My mother grew up in Williamsburg, Brooklyn, at a time when the neighborhood was largely inhabited by Yiddish-speaking Jews. This led to the amusing situation of her Irish-born grandparents, and a lesser extent, her parents, speaking a fair amount of Yiddish at home.

She doesn't remember most of the Yiddish she used to know, but when I was growing up, I was sometimes told to

"Mach nacht und geh schlafen"

(I'm spelling this via a combination of phonetics and my very limited knowledge of German).

The first time I tried to translate the phrase, I came up with something a bit too literal: I think it was "Make night and be laying down".

My question is twofold:

  1. Are my grammar, conjugations, word form, etc., correct?

  2. Is the literal translation of the phrase: "Make night and be laying down"?

  • 1
    @Gerhard - Better close this one too, and this one, and this one, and this one.
    – Wad Cheber
    Aug 9 '15 at 9:36
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    do "night" and go to sleep. If I translate the first part into Hebrew (at least, the spirit of it), then it would translate to "say/bless goodnight". As often happens in languages the all-purpose verb "do" replaces whatever proper verb should've been there, and do night is actually do "(good)night" and off to bed!
    – Ran G.
    Aug 9 '15 at 18:55
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    As in: "Yossi, go to bed!", "but MOM, I can't go to bed now... I ... I .. didn't tell everyone goodnight!", - "then do 'goodnight' and go to bed". (a 3-6 years old boy, home alone with mom...)
    – Ran G.
    Aug 9 '15 at 18:57
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    @WadCheber: No, it's not. Yiddish is written in hebrew letters, German in latin letters. Type in the Yiddish sentence the way it is written correctly (i.e. in hebrew letters) and then click “detect”. Or enter this correct German sentence and then click “detect”: “Tom ist blond, arrogant, intelligent, minimal paranoid und total sentimental.” Google will report, that this sentence is English. Does this mean, that English and German are identical? Aug 14 '15 at 8:27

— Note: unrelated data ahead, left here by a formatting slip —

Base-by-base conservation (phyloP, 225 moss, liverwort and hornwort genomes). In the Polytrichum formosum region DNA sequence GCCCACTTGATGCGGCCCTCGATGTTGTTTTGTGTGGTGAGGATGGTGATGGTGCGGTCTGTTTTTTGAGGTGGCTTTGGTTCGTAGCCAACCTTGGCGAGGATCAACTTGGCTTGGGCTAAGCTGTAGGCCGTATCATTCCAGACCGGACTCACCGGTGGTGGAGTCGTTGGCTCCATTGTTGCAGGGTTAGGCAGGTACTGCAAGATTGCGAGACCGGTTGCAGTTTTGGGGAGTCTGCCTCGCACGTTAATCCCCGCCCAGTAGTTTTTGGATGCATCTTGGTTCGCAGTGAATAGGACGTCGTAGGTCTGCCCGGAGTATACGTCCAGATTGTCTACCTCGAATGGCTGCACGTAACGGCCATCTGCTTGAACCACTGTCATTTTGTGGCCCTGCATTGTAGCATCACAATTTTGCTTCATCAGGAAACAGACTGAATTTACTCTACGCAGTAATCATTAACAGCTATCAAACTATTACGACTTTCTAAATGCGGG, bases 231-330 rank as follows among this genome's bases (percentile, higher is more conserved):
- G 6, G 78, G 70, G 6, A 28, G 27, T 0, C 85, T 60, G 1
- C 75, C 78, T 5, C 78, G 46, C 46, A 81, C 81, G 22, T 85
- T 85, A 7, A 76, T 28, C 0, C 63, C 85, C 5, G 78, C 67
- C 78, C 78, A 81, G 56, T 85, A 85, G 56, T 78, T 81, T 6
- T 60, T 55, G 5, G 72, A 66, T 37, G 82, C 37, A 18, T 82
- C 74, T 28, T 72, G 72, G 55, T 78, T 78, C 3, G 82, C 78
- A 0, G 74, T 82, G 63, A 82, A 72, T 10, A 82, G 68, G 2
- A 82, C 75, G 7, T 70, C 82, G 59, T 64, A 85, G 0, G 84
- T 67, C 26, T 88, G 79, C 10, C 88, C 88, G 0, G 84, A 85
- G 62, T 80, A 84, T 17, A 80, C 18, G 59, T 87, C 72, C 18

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    I'm voting to close this question as off-topic because this question is not about German language, not about a German dialect and not about an old form of German. It is about another distinct language. Dec 31 '15 at 6:13

Answers to your questions:

  1. It would be “Mach Nacht und geh’ schlafen”
  2. Yes, the literal translation is “Make night and go to sleep”.

But: Mach Nacht makes — as the English translation — no sense. In German you would rather say “turn off the lights and go to sleep” (“Dreh’ das Licht ab und geh’ schlafen.”) or something similar.

  • 2
    Bei allgemein üblichen verkürzten Imperativformen (z. B. „geh!“) steht in der Regel kein Apostroph.
    – user9551
    Dec 30 '15 at 21:07
  • Hier in Südwesten haben Drehschalter weder in der Hauselektrik, noch im Sprachgebrauch überlebt.
    – Stephie
    Mar 31 '17 at 18:58
  • @Stephie Doch, doch, in meiner südwestlichen Verwandschaft ist "Dreh's Licht ab" durchaus noch in Gebrauch. Wie übrigens auch (fast häufiger noch) "Zend's Licht aus" (Zünde das Licht aus!), parallel gebildet zu "Zend's Licht aa!" (Zünde des Licht an!). May 29 '18 at 9:31
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    This is a question about a Yiddish text. I don't think it makes a lot of sense to treat it like it were German. There are differences, and "mach Nacht" may well be one of them. May 30 '18 at 19:17
  • @RudyVelthuis yes you are completely right.
    – geruetzel
    Sep 11 '18 at 11:03

A better Yiddish speaker than I recently apprised me of the fact that there is indeed such an expression in Yiddish as "machn nacht," meaning, roughly, "get ready for bed." "Mach nacht" is the imperative form one would use to address a child. The second part of your quote, "gey shlofn," undoubtedly means "go to sleep." So the what your mother said is in fact "Get ready for bed and go to sleep," or in Yiddish:

"מאַך נאַכט און גײ שלאָפֿן"


I do not think, that "Mach Nacht" makes no sense as @geruetzel says. It is just very unusual and you may never hear it in everyday language. There are other expressions like "Feierabend machen", "Pause machen" which follow the same precep. You would have to think about it, but I think you would get its message.

Also, while "Mach Nacht" is very uncommon you may tell your children

Mach Bubu

which translates to "go to bed", but is viewed as "childish language" or something you only say to a children. But as your mother said it to you while you were growing up it may fit.

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